EMS World

FEB 2017

EMS World Magazine is the most authoritative source in the world for clinical and educational material designed to improve the delivery of prehospital emergency medical care.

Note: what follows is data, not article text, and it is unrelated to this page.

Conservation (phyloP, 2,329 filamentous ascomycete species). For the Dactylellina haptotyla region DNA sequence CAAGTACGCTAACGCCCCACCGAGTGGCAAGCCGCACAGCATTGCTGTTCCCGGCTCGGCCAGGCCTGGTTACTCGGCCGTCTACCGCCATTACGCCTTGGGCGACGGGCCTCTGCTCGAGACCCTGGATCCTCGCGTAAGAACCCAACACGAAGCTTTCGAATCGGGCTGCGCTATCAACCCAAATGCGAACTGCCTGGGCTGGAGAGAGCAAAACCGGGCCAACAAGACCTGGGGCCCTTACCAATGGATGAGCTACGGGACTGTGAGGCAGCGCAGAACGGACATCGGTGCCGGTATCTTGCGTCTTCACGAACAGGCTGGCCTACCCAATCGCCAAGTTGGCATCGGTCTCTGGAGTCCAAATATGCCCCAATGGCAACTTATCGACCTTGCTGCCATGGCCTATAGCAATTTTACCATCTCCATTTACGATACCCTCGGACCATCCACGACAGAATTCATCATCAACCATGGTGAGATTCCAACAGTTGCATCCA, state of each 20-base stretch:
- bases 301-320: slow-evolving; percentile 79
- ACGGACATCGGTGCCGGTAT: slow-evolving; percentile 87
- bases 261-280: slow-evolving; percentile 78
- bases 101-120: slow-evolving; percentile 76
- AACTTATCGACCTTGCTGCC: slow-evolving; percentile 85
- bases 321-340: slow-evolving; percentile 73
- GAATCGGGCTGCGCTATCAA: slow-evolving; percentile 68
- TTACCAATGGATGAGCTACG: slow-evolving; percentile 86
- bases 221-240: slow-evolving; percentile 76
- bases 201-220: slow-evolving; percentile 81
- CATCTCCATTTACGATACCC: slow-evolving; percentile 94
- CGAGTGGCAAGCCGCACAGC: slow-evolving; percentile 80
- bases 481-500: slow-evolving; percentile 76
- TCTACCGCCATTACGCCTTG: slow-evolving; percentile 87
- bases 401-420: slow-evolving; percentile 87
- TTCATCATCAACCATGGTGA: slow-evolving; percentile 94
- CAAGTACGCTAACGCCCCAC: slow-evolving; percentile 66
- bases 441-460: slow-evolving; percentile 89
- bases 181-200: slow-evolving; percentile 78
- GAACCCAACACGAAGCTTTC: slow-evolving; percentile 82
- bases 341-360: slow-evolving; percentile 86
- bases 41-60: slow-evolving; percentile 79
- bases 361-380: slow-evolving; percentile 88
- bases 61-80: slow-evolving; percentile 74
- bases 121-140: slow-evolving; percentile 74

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EMSWORLD.com | FEBRUARY 2017 21 but they didn't necessarily fit Huntington's needs. "We found it was particularly important to keep our membership informed as we were getting this set up," Mohr says. "Most of them had never worked with paid provid- ers. We made a special effort to introduce the new medics around. That must have been a good thing, because I see most of the paid people interacting with the volunteers. The camaraderie seems to be there." Mohr says his organization researched candidates thoroughly, looking for experi- enced, mature, good-natured people. "We had half a dozen candidates who'd just completed paramedic school in June. That wasn't enough time in the field for us. One said, 'I'm so looking forward to getting more education while riding.' Not what we needed. We wanted medics who already knew enough to take charge and delegate as appropriate." According to Mohr federal labor laws make it difficult and expensive to hire caregivers from within the organization. HCFAS would have had to count both paid and volunteer hours toward each provider's 40-hour weekly overtime threshold. Were any of Huntington's volunteer para- medics conflicted about serving alongside salaried colleagues? "One member did resign in protest," says Mohr. "He felt we should have offered him a job first. That didn't make us feel any differ- ent about not hiring our volunteers. "This is still a work in progress for us. We probably started with 65%–70% mem- ber support. Now it's more like 80%. We'll just have to keep learning and dealing with issues as they arise." Building Careers Alongside Volunteers East of HCFAS but still mostly within the town of Huntington lies Commack, a 12-square-mile community of 36,000. More densely populated than the rest of Huntington, Commack's broad spectrum of illness and trauma channels about 4,000 calls per year to the Commack Volunteer Ambulance Corps. Commack's decision to add paid provid- ers was part of a countywide trend in the early 2000s. With 24/7 paramedic coverage and more than 10 years' experience merging career and volunteer staff, CVAC has had plenty of time to discover what works and what doesn't. "At first, we were responding to all calls," says Larry Zacarese, a 24-year EMS veter- an and paid paramedic at Commack since 2010. "We'd get a trip-and-fall, and one of us would step back and say, 'This is BLS. I'm here to help, but why don't you guys do the assessment, the splint, the sling-and- swathe, whatever.' I think that really helped show we weren't taking anything away from the members. "Now we're dispatched to Charlie, Delta and Echo calls only (cardiac, respiratory, major trauma, etc.), but we still know when to step in and when to step back. If there's another ALS provider, cool; let me set up that IV for you. If you want me to take over, no problem. For More Information Circle 20 on Reader Service Card

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